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It’s been a tumultuous year for British politics.
The 13-year Labour reign came to an end, and for the first time in 36 years Britain witnessed a hung parliament. David Cameron and Nick Clegg married in the Downing Street rose garden, promising “new politics”, and Ed Miliband became the youngest Labour leader since World War II.
In recent months protesters have taken to the streets to vent their hatred towards the rise in tuition fee rises and the slashing of EMA. The coalition darling, Vince Cable, fell from grace this week after divulging too much to what he thought were two constituents.
Political memoirs have proliferated, as Brown, Blair and Mandelson reflect on their time in government. Britain witnessed the first televised leaders debates, followed by ‘Clegg-mania’ and a more American-style election culture. As Michael Jeremy, ITV’s Director of News, Current Affairs and Sport, told students during his lecture last month, this was an unprecedented event which has totally transformed the way voters engage with politics. After 15 drafts and countless compromises, Clegg Cameron and Brown finally took to the stage and debated in public. Hailed by Jeremy as a “success for a democracy”, the debates are probably the most significant development in coverage of British political life.
So what does the future hold for those walking the corridors of power?
Miliband will be pressed to formulate an alternative strategy, after being mocked by the Tories on a weekly basis in the panto that is Prime Minister’s Questions.
The Lib Dems are likely to come under increasing pressure from voters, as they backtrack on the promises they made on the campaign trail. Accused of being “held hostage” by the coalition government, the Lib Dems will need to carve out their own identity, and restore people’s faith in the party, which many predict will split and splinter. Clegg looks set to be in dire need of some tweezers.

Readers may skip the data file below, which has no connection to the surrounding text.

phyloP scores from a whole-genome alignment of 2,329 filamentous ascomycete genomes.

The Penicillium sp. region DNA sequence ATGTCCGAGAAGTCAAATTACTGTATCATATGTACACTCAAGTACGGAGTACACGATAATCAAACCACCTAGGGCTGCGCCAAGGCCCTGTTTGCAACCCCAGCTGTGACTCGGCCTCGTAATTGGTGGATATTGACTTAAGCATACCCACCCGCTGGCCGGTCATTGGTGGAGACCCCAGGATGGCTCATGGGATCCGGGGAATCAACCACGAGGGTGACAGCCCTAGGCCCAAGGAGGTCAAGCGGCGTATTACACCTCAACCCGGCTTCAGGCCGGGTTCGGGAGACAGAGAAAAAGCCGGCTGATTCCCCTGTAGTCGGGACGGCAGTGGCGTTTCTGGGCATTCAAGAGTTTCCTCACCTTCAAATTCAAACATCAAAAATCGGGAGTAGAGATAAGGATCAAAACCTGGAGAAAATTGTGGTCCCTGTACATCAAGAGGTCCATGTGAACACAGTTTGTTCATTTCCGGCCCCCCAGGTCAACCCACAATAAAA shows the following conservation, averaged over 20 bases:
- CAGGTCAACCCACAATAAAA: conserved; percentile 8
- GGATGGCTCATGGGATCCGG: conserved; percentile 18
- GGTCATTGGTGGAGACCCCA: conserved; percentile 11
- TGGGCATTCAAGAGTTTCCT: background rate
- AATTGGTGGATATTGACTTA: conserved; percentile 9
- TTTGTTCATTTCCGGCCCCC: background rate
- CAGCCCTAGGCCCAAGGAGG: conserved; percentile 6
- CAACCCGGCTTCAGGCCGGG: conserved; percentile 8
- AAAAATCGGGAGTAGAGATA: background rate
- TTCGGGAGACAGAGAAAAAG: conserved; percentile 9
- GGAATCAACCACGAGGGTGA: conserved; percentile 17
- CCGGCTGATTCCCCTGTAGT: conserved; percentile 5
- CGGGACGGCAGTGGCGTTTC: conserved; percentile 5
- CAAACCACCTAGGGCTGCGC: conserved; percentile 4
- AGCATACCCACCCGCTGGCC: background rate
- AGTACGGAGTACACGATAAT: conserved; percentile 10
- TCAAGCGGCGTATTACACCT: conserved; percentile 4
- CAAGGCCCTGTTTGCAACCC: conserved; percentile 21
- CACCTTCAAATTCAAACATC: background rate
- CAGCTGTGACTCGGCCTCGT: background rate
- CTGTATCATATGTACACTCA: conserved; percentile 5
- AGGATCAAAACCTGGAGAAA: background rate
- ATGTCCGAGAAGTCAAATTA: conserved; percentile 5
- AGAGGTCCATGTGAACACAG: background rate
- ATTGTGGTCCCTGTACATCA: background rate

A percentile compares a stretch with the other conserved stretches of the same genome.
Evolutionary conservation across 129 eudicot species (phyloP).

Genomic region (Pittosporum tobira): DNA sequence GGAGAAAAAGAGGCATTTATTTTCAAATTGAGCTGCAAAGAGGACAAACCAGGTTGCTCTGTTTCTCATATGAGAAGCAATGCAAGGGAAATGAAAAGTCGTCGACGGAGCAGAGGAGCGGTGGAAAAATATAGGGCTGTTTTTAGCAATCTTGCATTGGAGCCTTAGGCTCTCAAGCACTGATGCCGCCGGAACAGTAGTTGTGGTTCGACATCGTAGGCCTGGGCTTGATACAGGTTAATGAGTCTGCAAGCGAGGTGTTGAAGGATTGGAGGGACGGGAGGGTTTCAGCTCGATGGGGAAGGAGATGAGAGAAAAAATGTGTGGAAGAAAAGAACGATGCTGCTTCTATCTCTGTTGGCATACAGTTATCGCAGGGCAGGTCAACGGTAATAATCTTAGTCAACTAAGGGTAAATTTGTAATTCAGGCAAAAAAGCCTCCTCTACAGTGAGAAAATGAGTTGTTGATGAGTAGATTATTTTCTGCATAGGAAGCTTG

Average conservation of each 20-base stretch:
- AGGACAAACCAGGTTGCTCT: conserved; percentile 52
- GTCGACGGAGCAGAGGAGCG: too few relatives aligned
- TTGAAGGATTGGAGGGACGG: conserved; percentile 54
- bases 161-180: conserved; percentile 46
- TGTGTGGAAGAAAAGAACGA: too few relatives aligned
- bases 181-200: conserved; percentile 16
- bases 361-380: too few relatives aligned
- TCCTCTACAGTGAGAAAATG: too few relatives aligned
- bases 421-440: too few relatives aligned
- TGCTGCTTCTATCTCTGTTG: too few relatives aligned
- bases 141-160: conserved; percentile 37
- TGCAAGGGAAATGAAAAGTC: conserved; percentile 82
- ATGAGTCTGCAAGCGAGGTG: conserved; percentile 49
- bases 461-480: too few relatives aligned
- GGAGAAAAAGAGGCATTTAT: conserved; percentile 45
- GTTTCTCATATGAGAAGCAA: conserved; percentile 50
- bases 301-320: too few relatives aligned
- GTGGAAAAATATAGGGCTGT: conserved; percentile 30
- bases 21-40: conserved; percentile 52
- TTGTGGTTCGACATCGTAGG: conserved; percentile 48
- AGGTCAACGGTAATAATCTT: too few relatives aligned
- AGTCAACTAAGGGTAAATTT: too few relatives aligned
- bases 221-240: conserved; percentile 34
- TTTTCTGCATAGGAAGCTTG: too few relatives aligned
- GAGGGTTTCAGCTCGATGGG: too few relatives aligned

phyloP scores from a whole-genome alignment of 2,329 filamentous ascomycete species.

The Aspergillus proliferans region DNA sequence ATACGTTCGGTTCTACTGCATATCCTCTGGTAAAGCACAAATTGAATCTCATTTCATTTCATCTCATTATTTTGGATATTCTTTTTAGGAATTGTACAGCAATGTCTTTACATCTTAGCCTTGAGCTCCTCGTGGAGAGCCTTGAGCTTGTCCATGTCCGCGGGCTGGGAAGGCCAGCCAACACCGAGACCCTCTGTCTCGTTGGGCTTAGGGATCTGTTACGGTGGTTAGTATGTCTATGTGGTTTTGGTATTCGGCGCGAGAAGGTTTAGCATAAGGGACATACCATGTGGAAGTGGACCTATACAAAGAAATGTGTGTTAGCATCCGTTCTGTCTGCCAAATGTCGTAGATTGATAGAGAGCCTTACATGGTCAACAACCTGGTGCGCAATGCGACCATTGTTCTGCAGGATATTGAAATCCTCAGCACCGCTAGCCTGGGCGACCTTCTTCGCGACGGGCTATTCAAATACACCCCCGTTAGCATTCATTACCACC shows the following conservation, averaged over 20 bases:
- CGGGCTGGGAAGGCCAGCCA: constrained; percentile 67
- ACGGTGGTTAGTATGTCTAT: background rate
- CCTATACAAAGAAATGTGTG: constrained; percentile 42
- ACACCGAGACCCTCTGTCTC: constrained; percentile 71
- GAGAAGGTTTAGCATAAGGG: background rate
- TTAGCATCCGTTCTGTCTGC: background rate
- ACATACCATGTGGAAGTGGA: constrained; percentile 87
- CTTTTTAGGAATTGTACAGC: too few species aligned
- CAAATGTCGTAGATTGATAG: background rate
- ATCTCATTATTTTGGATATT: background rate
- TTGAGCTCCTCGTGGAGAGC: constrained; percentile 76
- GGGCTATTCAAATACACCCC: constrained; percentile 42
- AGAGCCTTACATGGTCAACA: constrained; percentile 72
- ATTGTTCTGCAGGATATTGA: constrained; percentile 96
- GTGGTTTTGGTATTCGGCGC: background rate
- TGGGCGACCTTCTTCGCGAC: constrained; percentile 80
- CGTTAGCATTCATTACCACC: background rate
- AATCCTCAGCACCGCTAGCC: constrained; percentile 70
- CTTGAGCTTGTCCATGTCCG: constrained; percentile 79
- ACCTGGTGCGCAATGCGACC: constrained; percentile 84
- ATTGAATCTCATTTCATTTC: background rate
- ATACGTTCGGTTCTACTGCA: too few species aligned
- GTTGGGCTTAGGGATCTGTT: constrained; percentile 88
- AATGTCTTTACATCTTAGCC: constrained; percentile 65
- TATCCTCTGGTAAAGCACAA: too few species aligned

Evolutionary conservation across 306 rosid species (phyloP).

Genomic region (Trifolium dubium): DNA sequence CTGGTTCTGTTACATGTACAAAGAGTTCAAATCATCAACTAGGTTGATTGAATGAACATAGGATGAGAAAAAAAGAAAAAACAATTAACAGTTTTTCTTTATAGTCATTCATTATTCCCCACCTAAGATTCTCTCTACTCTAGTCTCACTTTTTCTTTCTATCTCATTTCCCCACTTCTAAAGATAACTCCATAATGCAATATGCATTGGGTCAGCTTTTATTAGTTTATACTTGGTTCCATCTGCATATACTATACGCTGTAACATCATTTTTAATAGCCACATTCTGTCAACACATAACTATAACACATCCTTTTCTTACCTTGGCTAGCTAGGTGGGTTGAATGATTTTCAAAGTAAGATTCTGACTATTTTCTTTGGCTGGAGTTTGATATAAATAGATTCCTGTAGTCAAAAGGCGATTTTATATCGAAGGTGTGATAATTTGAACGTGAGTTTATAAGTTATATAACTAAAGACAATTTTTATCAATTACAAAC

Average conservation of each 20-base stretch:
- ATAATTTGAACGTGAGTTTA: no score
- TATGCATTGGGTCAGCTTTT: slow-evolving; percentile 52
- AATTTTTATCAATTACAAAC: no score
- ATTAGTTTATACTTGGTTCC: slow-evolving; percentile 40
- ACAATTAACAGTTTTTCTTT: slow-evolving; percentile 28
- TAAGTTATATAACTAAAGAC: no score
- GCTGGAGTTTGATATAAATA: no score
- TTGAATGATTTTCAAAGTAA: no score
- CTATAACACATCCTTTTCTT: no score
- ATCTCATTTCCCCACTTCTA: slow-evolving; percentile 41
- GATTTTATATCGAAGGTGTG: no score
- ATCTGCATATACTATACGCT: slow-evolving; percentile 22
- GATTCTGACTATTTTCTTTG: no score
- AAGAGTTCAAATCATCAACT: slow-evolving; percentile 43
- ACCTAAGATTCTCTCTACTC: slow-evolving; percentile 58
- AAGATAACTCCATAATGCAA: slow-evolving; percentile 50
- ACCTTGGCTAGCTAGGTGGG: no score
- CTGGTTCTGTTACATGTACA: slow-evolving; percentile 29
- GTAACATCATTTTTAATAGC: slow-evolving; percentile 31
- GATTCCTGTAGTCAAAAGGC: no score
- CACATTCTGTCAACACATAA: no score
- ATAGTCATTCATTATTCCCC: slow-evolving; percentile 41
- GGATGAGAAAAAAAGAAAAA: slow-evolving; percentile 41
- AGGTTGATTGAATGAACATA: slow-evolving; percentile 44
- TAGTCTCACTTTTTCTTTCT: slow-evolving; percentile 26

The Tories’ concept of the “Big Society” has gone down like a lead balloon, with widespread confusion about what the idea actually means. Eric Pickle’s desire to empower “communities” and cut the red tape has raised eyebrows, as the logistics of the plans come under scrutiny. It does, however, look set to dominate the 2011 agenda.
The brutality of the VAT rise and cuts to local government will come to fruition next year, as thousands more lose their jobs and homes.
Who knows what the future holds for our politicians, but it will be fascinating to see the melodrama unfold. ‘Clameron’ is keen to convince voters we’ve moved into an era of “new politics”, but voters don’t seem to have bought it. The public’s opposition has dominated the news agenda in recent months, and the sense of betrayal is mounting. But of course voters have a short memory, and it remains to be seen whether the newlyweds will be forgiven at the next ballot box.
David Cameron’s enterprise advisor Lord Young has resigned after claiming most Britons “never had it so good” during the recession.
Young quit at lunchtime only two hours after Cameron had accepted his apology, and appeared to accept that he would stay in post.
The multi-millionare sparked outrage after giving an interview to the Daily Telegraph, in which he said low interest rates meant “for the vast majority in the country today, they have never had it so good ever since this recession – this so-called recession – started”.
Lord Young of Graffham also said those complaining about the cutbacks “think they have a right for the state to support them”.
Overnight Downing Street had described Lord Young’s remarks as inaccurate and offensive. His remarks had sparked criticism from Labour and silence from Liberal Democrats.
The Labour leader Ed Miliband said: “Lord Young is right to go. I think his remarks are frankly disgraceful and many of the people who are struggling up and down this country with the consequences of the recession that we had, the consequences of the spending cuts that we are seeing, will be insulted by his comments.”
Firstly, his claim that 100,000 job losses are within “the margin of error” in the context of the 30 million-strong job market is quite correct. In an excellent blog, stumblingandmumbling explains how the ONS estimates that the sampling variability of its estimate of employment is 152,000. Indeed, the BBC’s Chris Buckler explains how interest rates have been at 0.5% for the last 18 months, compared to 20 years ago, when they were at a peak of 15%.
Secondly, lets take a look at Young’s suggestion that “most people with a mortgage who were paying a lot of money each month, suddenly started paying very little each month. That could make three, four, five, six hundred pounds a month difference.”